Well, seeing castle ruins gave me a clue.  If your world only has things that are new, still in use, rooted in the now, your world might not feel like it really was ever old.  So where are the ruins?  Where is that old fort that fell apart because a better one was built up the road?  Where are the broken down roads that have fallen into disuse in favor of newer, better ones?  Not every fantasy world has to be littered with stone ruins like the ones I was climbing all over on Saturday.  That doesn’t fit every story.  But unless your world literally exploded into existence within the last few years (now, there’s a story that might be interesting to write…), that world should have some sense of oldness here and there.

Who wouldn't want something like this lurking on the landscape of their story? I mean, really...

For stories like mine, it may not make sense to catalogue the past in detail because it interrupts the flow of the story.  However, leaving little hints and remarks that show a reader that there is history behind the palace where your character might be sneaking through, that political schemes, battles, and tales of past heroes and villains are connected to the places that weave their way in and out of your story, will go a long way in giving weight to a story without weighing it down.

But these are just thoughts that I’ve had since I traipsed across castle ruins in New Berwick.  What do you think?  Am I putting too much emphasis on history?  Or not enough?  Can a good book or story get along without it?  How do you use these elements in your writing or do you tend to avoid them, as I have, because they seem unnecessary or ponderous?

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About Melissa

generally in love with things Celtic, mythological, fantastic, sharp and pointy, cute and fuzzy, intellectual, snarky, cheerful, or some combination thereof. Such things as sarcastic bunnies wielding claymores might come to mind...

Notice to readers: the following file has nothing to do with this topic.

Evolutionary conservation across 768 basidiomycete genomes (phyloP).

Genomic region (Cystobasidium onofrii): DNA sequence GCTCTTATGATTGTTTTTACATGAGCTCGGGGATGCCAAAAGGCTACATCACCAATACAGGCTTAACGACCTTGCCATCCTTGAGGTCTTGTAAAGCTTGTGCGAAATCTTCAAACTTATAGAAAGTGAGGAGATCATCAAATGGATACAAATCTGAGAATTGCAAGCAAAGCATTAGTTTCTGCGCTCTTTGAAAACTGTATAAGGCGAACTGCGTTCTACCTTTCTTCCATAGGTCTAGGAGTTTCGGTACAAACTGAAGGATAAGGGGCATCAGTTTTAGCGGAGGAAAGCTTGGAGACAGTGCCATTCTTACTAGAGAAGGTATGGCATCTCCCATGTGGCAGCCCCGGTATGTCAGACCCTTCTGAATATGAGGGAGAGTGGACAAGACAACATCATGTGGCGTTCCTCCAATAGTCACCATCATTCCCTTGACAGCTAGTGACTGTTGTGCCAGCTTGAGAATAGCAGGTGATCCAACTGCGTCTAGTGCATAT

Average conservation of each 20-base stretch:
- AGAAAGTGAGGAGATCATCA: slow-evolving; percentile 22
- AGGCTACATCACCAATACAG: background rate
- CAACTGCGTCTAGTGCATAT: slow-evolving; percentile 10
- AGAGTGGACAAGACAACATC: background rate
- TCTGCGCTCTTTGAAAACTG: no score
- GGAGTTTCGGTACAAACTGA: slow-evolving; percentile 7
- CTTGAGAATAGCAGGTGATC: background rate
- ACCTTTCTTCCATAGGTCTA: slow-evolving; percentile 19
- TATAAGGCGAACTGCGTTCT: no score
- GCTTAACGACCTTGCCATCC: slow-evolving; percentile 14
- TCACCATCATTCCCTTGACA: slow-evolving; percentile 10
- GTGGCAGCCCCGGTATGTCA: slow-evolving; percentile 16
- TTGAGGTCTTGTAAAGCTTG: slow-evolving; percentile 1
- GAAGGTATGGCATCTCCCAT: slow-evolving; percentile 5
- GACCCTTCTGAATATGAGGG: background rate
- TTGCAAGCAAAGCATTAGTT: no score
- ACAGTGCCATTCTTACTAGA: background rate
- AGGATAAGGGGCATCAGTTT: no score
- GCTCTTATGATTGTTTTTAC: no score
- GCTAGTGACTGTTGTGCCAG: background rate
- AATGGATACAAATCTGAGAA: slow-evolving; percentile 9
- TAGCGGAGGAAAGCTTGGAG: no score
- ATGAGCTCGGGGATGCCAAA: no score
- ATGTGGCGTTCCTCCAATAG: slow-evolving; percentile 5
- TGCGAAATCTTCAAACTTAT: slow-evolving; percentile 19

Posted on October 4, 2011, in Fantasy, History, J.R.R. Tolkien, Lantern Hollow Press Authors, Melissa Rogers, Story, World Creation and tagged , , , , , , , , . Bookmark the permalink. 9 Comments.

  1. Melissa,

    I love the Holder Wars – only read one portion of it – where the lead character has to escape across a cliff to a doorway that requires a leap of faith into nothingness – to escape her friend’s dreamscape.

    I could not put the book – um – the laptop down until it came to the end – it was compelling reading. I then googled in frustration to see if there were more chapters available…nada!! My grief, I hope, is palpable.

    I am a tour guide in Ireland… originally from the UK (but born in Uganda – long story…). Near us there are 5,800 year old neolithic tombs – Sliabh na Caillighe – the “Hill of the Witch” – witch in this case meaning “wise woman, queen” as it was a matriarchal society in those days.

    When one is up on those hills, there is such energy and stillness that it is nearly a magical experience, so ancient and so ponderous. Seems like a contradiction – but the weight of history is immense – and yet energising.

    How does one convey that in a book? I suppose by having the characters come across these ancient sites in their own travels…much like you and I do today – fast lives, social networking – yet we come across these places that make us slow down and consider the other, the impossible.

    For example – I am often told about a “fairy mist” that appears in these regions – and if the mist touches one, time slows down in a Rip van Winkle effect – so maybe a character around here could – in a quest of their own accidentally become entangled with ancient history…

    I am not a writer but I am a reader and I enjoy the output of people such as yourself.

    If you are still in Scotland maybe you can hop across the pond and find out for yourself!! Would be delighted to take you round the old sites in Ireland.

    Lucy

    • Lucy, if you want to start at the beginning of the story found in the e-zine that Lantern Hollow produces each quarter, here is the link: http://www.lanternhollowpress.com/february2011.html. There are three parts up so far. I think you found the taster from the story posted on the website? That is actually coming up in the next e-zine!